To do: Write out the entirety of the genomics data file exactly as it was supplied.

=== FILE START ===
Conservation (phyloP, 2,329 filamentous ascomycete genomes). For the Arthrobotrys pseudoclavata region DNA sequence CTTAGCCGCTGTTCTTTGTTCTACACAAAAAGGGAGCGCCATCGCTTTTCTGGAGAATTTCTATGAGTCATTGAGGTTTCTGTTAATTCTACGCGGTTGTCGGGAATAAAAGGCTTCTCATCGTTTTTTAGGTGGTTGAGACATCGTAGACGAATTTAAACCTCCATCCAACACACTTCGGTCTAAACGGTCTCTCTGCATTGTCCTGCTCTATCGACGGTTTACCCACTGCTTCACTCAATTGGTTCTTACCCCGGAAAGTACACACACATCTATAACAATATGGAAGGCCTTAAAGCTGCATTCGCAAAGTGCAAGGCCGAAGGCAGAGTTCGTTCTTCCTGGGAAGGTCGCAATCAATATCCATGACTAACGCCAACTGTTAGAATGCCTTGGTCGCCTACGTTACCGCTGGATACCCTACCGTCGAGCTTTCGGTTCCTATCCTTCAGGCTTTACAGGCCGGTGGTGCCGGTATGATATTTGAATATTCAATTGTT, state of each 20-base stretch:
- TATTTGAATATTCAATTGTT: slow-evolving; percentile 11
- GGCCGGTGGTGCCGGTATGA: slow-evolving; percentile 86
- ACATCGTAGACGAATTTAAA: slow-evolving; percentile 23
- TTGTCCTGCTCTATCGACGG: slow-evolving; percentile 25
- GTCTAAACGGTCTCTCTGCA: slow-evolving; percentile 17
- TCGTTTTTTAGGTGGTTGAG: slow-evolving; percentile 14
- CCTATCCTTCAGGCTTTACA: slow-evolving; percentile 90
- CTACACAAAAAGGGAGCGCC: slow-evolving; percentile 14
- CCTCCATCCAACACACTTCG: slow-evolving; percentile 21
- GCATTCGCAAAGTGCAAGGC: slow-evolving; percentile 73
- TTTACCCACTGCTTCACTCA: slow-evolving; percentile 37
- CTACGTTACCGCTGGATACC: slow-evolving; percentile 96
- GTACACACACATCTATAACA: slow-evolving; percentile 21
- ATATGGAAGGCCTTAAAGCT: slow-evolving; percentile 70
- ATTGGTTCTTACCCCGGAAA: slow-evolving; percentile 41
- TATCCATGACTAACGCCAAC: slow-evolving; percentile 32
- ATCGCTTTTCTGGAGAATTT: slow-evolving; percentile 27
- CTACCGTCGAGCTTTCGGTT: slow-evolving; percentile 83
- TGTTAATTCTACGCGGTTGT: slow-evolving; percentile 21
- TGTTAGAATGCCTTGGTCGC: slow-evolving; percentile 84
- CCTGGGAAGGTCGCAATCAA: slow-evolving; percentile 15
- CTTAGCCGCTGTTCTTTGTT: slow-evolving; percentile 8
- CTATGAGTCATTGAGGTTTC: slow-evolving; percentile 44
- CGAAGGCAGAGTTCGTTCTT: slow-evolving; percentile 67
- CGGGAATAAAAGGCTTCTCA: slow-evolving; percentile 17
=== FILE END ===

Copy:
Conservation (phyloP, 2,329 filamentous ascomycete genomes). For the Arthrobotrys pseudoclavata region DNA sequence CTTAGCCGCTGTTCTTTGTTCTACACAAAAAGGGAGCGCCATCGCTTTTCTGGAGAATTTCTATGAGTCATTGAGGTTTCTGTTAATTCTACGCGGTTGTCGGGAATAAAAGGCTTCTCATCGTTTTTTAGGTGGTTGAGACATCGTAGACGAATTTAAACCTCCATCCAACACACTTCGGTCTAAACGGTCTCTCTGCATTGTCCTGCTCTATCGACGGTTTACCCACTGCTTCACTCAATTGGTTCTTACCCCGGAAAGTACACACACATCTATAACAATATGGAAGGCCTTAAAGCTGCATTCGCAAAGTGCAAGGCCGAAGGCAGAGTTCGTTCTTCCTGGGAAGGTCGCAATCAATATCCATGACTAACGCCAACTGTTAGAATGCCTTGGTCGCCTACGTTACCGCTGGATACCCTACCGTCGAGCTTTCGGTTCCTATCCTTCAGGCTTTACAGGCCGGTGGTGCCGGTATGATATTTGAATATTCAATTGTT, state of each 20-base stretch:
- TATTTGAATATTCAATTGTT: slow-evolving; percentile 11
- GGCCGGTGGTGCCGGTATGA: slow-evolving; percentile 86
- ACATCGTAGACGAATTTAAA: slow-evolving; percentile 23
- TTGTCCTGCTCTATCGACGG: slow-evolving; percentile 25
- GTCTAAACGGTCTCTCTGCA: slow-evolving; percentile 17
- TCGTTTTTTAGGTGGTTGAG: slow-evolving; percentile 14
- CCTATCCTTCAGGCTTTACA: slow-evolving; percentile 90
- CTACACAAAAAGGGAGCGCC: slow-evolving; percentile 14
- CCTCCATCCAACACACTTCG: slow-evolving; percentile 21
- GCATTCGCAAAGTGCAAGGC: slow-evolving; percentile 73
- TTTACCCACTGCTTCACTCA: slow-evolving; percentile 37
- CTACGTTACCGCTGGATACC: slow-evolving; percentile 96
- GTACACACACATCTATAACA: slow-evolving; percentile 21
- ATATGGAAGGCCTTAAAGCT: slow-evolving; percentile 70
- ATTGGTTCTTACCCCGGAAA: slow-evolving; percentile 41
- TATCCATGACTAACGCCAAC: slow-evolving; percentile 32
- ATCGCTTTTCTGGAGAATTT: slow-evolving; percentile 27
- CTACCGTCGAGCTTTCGGTT: slow-evolving; percentile 83
- TGTTAATTCTACGCGGTTGT: slow-evolving; percentile 21
- TGTTAGAATGCCTTGGTCGC: slow-evolving; percentile 84
- CCTGGGAAGGTCGCAATCAA: slow-evolving; percentile 15
- CTTAGCCGCTGTTCTTTGTT: slow-evolving; percentile 8
- CTATGAGTCATTGAGGTTTC: slow-evolving; percentile 44
- CGAAGGCAGAGTTCGTTCTT: slow-evolving; percentile 67
- CGGGAATAAAAGGCTTCTCA: slow-evolving; percentile 17